NOTES AND QUERIES. [iis. XL FEB. 13,1915.
description of the costume, cast of the cha- racters, exits and entrances, relative position of the performers on the stage, and the whole of the stage business, as now performed at the Theatres-Royal, London. London: Samuel French, Publisher, 89, Strand. New York : Samuel French & Son, Publishers 28 West 23rd Street." Duodecimo, 2 [title] +3-8 +9-59.
1800-2. [* * *]
In a recent dissertation by W alter Sellier* ' Kotzebue in England ' (Leipzig, 1901), the writer has included in his bibliography (p. 95) the following :
" The Theatrical Repertory by Holcroft. <1801/02)."
Starting from the date, I find my way towards the magazine which, I believe, Sellier means. On p. 388 of this periodical, The Theatrical Repository, or Weekly Rosciad, in the issue for Monday, 1 March, 1802, No. XXIV., I find the statement :
" A letter addressed to T H , Esq. on
account of Mr. D gv e being engaged to get up the New Ballet, and signed ' No Lover of Neto Fnces,' shall have an early insertion, if the writer will favour us with his name." This is the only connexion I can find between this periodical and Holcroft, and it seems to
me not to be a connexion at all. " T
H , Esq.," might, just as well have
stood for Thomas Harwood, Theodore Hook, Thomas Hurlstone, or Thomas Hull (with the greatest amount of probability on the last of these) as for Thomas Holcroft. The ascription to Holeroft, though, would be a very likely one, if we did not know that Holcroft left England in July, 1799 (' M.e- rnoirs,' p. 247), and did not return until the summer of 1803 (' Memoirs,' p. 234). From the character and the context of the period- ical, it is obvious that the editor was prob- ably at " No. 2, Little Russell -street, Covent-Garden," the publisher's office, or thereabouts, and not on the Continent, both on "Monday, July 5, 1802" when the Dedication is dated and from 19 Sept., 1801, to 28 June, 1802, the first and last dates of issue. The only reason I can find for Sellier's mistake lies in a remarkable coincidence which will at once be made clear by the following extract from the
- Memoirs ' (p. 229), telling of Holcroft's
activities in Hamburg :
" The first literary attempt which Mr. Holcroft made after he was settled on the continent failed. This was to set up a journal, (The European Repository] containing an account of the state of foreign literature, and anecdotes of celebrated characters. It only reached the second number."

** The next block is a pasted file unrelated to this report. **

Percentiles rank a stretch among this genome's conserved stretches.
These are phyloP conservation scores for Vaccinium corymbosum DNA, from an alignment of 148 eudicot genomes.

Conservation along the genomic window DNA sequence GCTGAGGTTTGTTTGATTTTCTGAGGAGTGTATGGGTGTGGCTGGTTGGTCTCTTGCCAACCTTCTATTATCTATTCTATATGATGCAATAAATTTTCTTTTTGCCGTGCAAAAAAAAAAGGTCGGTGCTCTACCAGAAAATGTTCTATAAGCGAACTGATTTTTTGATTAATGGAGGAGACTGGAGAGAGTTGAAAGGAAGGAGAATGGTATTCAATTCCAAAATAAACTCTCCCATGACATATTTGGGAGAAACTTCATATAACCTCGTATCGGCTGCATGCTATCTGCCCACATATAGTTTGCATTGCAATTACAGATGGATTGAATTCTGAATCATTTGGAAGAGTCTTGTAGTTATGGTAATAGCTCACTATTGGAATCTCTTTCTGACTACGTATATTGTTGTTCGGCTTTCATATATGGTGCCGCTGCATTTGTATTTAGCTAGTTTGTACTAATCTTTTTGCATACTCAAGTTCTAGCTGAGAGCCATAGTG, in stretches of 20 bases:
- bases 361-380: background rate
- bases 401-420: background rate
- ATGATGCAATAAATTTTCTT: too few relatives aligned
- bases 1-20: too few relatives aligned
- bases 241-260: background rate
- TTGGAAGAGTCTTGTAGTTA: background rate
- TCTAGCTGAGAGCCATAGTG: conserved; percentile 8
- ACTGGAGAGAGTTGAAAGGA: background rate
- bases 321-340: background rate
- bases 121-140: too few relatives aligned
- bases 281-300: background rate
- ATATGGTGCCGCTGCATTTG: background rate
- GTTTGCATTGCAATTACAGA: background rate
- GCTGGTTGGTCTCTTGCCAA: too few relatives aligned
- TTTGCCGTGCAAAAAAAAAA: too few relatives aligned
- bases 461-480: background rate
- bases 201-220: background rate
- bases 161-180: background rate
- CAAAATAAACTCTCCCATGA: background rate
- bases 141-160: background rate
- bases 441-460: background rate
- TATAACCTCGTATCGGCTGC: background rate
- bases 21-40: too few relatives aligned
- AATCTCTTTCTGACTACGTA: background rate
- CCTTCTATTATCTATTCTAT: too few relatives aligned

I should think that Sellier, unless he had sources of information inaccessible to me,
has in some way confused the real Theatrical Repository, London, 1801-2, discussed above ; Holcroft's Theatrical Recorder, London, 1805- 1806 ; and this elusive European Reper- tory. I use the word " elusive " advisedly, for I have had trouble in discovering a single copy of it ; have been able to learn but very little about it beyond the above pas- sage from the * Memoirs.' The notes to th.3 Waller-Glover 1902 edition of the 'Memoirs ' are discreetly silent. G. F. Russell Barker in the ' D.N.B.,' and many other compilers of biographical notices, have merely mentioned the work as a failure after two numbers ; but no one has found out anything about it. No wonder ! I think the title is wrong. I find in the " Catalogue of the Library of Books, the property of Thomas Holcroft, Esq. (Deceased. ) . . . . Sold by Auction .... Tues- day, Oct. 17, 1809," the following item, evidently Holcroft's own copy :
" 323. European Repertory, 2 Nos."
And finally, what I had deemed to be the impossible or should I say the unknowable ? has been achieved. Just before the war broke out. there was in the Hamburg Staat- bibliothek the following :
"The European Repertory. Tor January 1800." Octavo, 100 pp.
The book is in the form of a magazine, of which this number is the only one which I have located. Nowhere about the publica- tion does there appear the name of Thomas Holcroft, but I think that, from the general circumstances and the internal evidence as well, we can be fairly certain about the validity of our ascription.
I believe that the rarity of this item will warrant my taking up a little space here with a full transcription of the Preface and an outline of the contents of the number. From these we can pretty well make up our minds as to the general character of the magazine. The Preface runs :
" The progress of knowledge, the state of the arts, and a history of literature and men and [sic] letters throughput Europe, have from the first dawn of returning science, excited an increasing spirit of inquiry. It has uniformly been a cause of regret, among those Englishmen who are mosfc assiduous in these researches, and who are in want of some common channel through which they may be prosecuted, that no work solely dedicated to this object has been undertaken. But what appeared to be remissness was only the want of means. It did not arise from anv dis- inclination in writers, but from the difficulty of obtaining such immediate and quick supplies of intelligence as are indispensible [sic]. To those who are properly stationed, the materials are abundant. Travelled men of education, meeting with the journals that are spread over all Ger- many, France, and the continental kingdoms, have